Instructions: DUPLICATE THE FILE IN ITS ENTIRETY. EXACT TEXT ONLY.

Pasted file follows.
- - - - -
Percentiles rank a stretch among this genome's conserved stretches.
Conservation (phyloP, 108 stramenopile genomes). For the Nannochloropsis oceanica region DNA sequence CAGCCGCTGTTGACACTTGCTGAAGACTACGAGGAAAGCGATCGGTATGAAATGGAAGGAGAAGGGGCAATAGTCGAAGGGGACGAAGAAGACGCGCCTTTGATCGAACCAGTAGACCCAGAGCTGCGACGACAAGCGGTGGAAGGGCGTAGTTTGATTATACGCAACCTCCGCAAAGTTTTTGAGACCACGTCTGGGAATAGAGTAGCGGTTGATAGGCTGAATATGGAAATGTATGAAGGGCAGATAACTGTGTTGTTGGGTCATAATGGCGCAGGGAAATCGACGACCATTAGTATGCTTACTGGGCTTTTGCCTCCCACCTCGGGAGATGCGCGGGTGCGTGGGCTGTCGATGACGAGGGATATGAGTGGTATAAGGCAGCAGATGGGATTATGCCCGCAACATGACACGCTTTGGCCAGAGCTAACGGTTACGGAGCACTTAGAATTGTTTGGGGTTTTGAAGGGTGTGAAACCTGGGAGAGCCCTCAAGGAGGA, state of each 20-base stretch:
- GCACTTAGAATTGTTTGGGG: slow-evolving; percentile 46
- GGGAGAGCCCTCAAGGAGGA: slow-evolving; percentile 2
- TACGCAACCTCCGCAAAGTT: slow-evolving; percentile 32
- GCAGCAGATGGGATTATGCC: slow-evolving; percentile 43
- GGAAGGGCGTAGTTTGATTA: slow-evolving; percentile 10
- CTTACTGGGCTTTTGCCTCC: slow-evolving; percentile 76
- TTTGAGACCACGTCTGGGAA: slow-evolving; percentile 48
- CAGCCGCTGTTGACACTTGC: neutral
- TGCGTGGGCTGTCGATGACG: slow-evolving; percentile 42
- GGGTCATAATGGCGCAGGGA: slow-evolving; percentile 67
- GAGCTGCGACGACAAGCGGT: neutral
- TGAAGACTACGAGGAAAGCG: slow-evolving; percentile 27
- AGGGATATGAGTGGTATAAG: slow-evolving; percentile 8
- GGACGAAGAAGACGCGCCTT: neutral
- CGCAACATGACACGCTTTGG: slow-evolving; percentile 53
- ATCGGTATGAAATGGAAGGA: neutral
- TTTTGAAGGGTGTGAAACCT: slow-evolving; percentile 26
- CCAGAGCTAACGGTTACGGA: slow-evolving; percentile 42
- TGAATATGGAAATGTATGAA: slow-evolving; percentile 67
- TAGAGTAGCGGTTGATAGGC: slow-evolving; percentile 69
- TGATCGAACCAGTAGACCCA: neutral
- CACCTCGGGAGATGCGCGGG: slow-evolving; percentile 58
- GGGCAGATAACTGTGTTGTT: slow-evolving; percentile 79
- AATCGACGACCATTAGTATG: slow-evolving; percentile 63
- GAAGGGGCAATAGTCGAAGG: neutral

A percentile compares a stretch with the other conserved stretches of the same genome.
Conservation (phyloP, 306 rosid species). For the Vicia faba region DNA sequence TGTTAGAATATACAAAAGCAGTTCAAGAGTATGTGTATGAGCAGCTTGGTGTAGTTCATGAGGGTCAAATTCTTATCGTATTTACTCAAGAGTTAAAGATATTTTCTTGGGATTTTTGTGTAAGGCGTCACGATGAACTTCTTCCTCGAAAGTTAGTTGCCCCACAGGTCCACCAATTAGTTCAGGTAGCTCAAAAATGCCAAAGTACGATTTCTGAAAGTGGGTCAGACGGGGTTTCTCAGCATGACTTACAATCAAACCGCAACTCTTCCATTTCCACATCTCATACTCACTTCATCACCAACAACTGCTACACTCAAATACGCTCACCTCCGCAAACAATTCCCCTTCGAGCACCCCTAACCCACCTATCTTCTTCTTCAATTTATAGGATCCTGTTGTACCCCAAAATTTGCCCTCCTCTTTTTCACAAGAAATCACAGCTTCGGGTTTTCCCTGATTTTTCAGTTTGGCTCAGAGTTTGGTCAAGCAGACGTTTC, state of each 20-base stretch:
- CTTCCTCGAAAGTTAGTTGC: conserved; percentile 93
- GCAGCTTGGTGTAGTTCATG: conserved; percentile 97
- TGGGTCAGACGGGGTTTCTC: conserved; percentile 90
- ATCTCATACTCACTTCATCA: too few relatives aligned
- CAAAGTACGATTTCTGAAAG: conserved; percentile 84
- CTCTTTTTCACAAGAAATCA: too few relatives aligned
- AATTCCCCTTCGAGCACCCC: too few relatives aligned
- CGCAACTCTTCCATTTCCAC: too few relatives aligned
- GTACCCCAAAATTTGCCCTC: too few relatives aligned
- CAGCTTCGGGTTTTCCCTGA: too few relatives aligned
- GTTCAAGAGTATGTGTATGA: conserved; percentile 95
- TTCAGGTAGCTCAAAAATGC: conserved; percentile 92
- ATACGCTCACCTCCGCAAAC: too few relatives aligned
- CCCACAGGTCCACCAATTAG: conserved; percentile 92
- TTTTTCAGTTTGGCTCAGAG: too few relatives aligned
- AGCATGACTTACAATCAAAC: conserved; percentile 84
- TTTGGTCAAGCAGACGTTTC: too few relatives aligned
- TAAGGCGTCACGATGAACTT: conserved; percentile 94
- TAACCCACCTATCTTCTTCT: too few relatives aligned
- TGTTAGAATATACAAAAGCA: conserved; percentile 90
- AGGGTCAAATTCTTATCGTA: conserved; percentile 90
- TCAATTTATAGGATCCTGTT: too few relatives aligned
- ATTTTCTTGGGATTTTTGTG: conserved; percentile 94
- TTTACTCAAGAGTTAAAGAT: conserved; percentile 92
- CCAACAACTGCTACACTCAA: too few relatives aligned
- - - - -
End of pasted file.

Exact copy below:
Percentiles rank a stretch among this genome's conserved stretches.
Conservation (phyloP, 108 stramenopile genomes). For the Nannochloropsis oceanica region DNA sequence CAGCCGCTGTTGACACTTGCTGAAGACTACGAGGAAAGCGATCGGTATGAAATGGAAGGAGAAGGGGCAATAGTCGAAGGGGACGAAGAAGACGCGCCTTTGATCGAACCAGTAGACCCAGAGCTGCGACGACAAGCGGTGGAAGGGCGTAGTTTGATTATACGCAACCTCCGCAAAGTTTTTGAGACCACGTCTGGGAATAGAGTAGCGGTTGATAGGCTGAATATGGAAATGTATGAAGGGCAGATAACTGTGTTGTTGGGTCATAATGGCGCAGGGAAATCGACGACCATTAGTATGCTTACTGGGCTTTTGCCTCCCACCTCGGGAGATGCGCGGGTGCGTGGGCTGTCGATGACGAGGGATATGAGTGGTATAAGGCAGCAGATGGGATTATGCCCGCAACATGACACGCTTTGGCCAGAGCTAACGGTTACGGAGCACTTAGAATTGTTTGGGGTTTTGAAGGGTGTGAAACCTGGGAGAGCCCTCAAGGAGGA, state of each 20-base stretch:
- GCACTTAGAATTGTTTGGGG: slow-evolving; percentile 46
- GGGAGAGCCCTCAAGGAGGA: slow-evolving; percentile 2
- TACGCAACCTCCGCAAAGTT: slow-evolving; percentile 32
- GCAGCAGATGGGATTATGCC: slow-evolving; percentile 43
- GGAAGGGCGTAGTTTGATTA: slow-evolving; percentile 10
- CTTACTGGGCTTTTGCCTCC: slow-evolving; percentile 76
- TTTGAGACCACGTCTGGGAA: slow-evolving; percentile 48
- CAGCCGCTGTTGACACTTGC: neutral
- TGCGTGGGCTGTCGATGACG: slow-evolving; percentile 42
- GGGTCATAATGGCGCAGGGA: slow-evolving; percentile 67
- GAGCTGCGACGACAAGCGGT: neutral
- TGAAGACTACGAGGAAAGCG: slow-evolving; percentile 27
- AGGGATATGAGTGGTATAAG: slow-evolving; percentile 8
- GGACGAAGAAGACGCGCCTT: neutral
- CGCAACATGACACGCTTTGG: slow-evolving; percentile 53
- ATCGGTATGAAATGGAAGGA: neutral
- TTTTGAAGGGTGTGAAACCT: slow-evolving; percentile 26
- CCAGAGCTAACGGTTACGGA: slow-evolving; percentile 42
- TGAATATGGAAATGTATGAA: slow-evolving; percentile 67
- TAGAGTAGCGGTTGATAGGC: slow-evolving; percentile 69
- TGATCGAACCAGTAGACCCA: neutral
- CACCTCGGGAGATGCGCGGG: slow-evolving; percentile 58
- GGGCAGATAACTGTGTTGTT: slow-evolving; percentile 79
- AATCGACGACCATTAGTATG: slow-evolving; percentile 63
- GAAGGGGCAATAGTCGAAGG: neutral

A percentile compares a stretch with the other conserved stretches of the same genome.
Conservation (phyloP, 306 rosid species). For the Vicia faba region DNA sequence TGTTAGAATATACAAAAGCAGTTCAAGAGTATGTGTATGAGCAGCTTGGTGTAGTTCATGAGGGTCAAATTCTTATCGTATTTACTCAAGAGTTAAAGATATTTTCTTGGGATTTTTGTGTAAGGCGTCACGATGAACTTCTTCCTCGAAAGTTAGTTGCCCCACAGGTCCACCAATTAGTTCAGGTAGCTCAAAAATGCCAAAGTACGATTTCTGAAAGTGGGTCAGACGGGGTTTCTCAGCATGACTTACAATCAAACCGCAACTCTTCCATTTCCACATCTCATACTCACTTCATCACCAACAACTGCTACACTCAAATACGCTCACCTCCGCAAACAATTCCCCTTCGAGCACCCCTAACCCACCTATCTTCTTCTTCAATTTATAGGATCCTGTTGTACCCCAAAATTTGCCCTCCTCTTTTTCACAAGAAATCACAGCTTCGGGTTTTCCCTGATTTTTCAGTTTGGCTCAGAGTTTGGTCAAGCAGACGTTTC, state of each 20-base stretch:
- CTTCCTCGAAAGTTAGTTGC: conserved; percentile 93
- GCAGCTTGGTGTAGTTCATG: conserved; percentile 97
- TGGGTCAGACGGGGTTTCTC: conserved; percentile 90
- ATCTCATACTCACTTCATCA: too few relatives aligned
- CAAAGTACGATTTCTGAAAG: conserved; percentile 84
- CTCTTTTTCACAAGAAATCA: too few relatives aligned
- AATTCCCCTTCGAGCACCCC: too few relatives aligned
- CGCAACTCTTCCATTTCCAC: too few relatives aligned
- GTACCCCAAAATTTGCCCTC: too few relatives aligned
- CAGCTTCGGGTTTTCCCTGA: too few relatives aligned
- GTTCAAGAGTATGTGTATGA: conserved; percentile 95
- TTCAGGTAGCTCAAAAATGC: conserved; percentile 92
- ATACGCTCACCTCCGCAAAC: too few relatives aligned
- CCCACAGGTCCACCAATTAG: conserved; percentile 92
- TTTTTCAGTTTGGCTCAGAG: too few relatives aligned
- AGCATGACTTACAATCAAAC: conserved; percentile 84
- TTTGGTCAAGCAGACGTTTC: too few relatives aligned
- TAAGGCGTCACGATGAACTT: conserved; percentile 94
- TAACCCACCTATCTTCTTCT: too few relatives aligned
- TGTTAGAATATACAAAAGCA: conserved; percentile 90
- AGGGTCAAATTCTTATCGTA: conserved; percentile 90
- TCAATTTATAGGATCCTGTT: too few relatives aligned
- ATTTTCTTGGGATTTTTGTG: conserved; percentile 94
- TTTACTCAAGAGTTAAAGAT: conserved; percentile 92
- CCAACAACTGCTACACTCAA: too few relatives aligned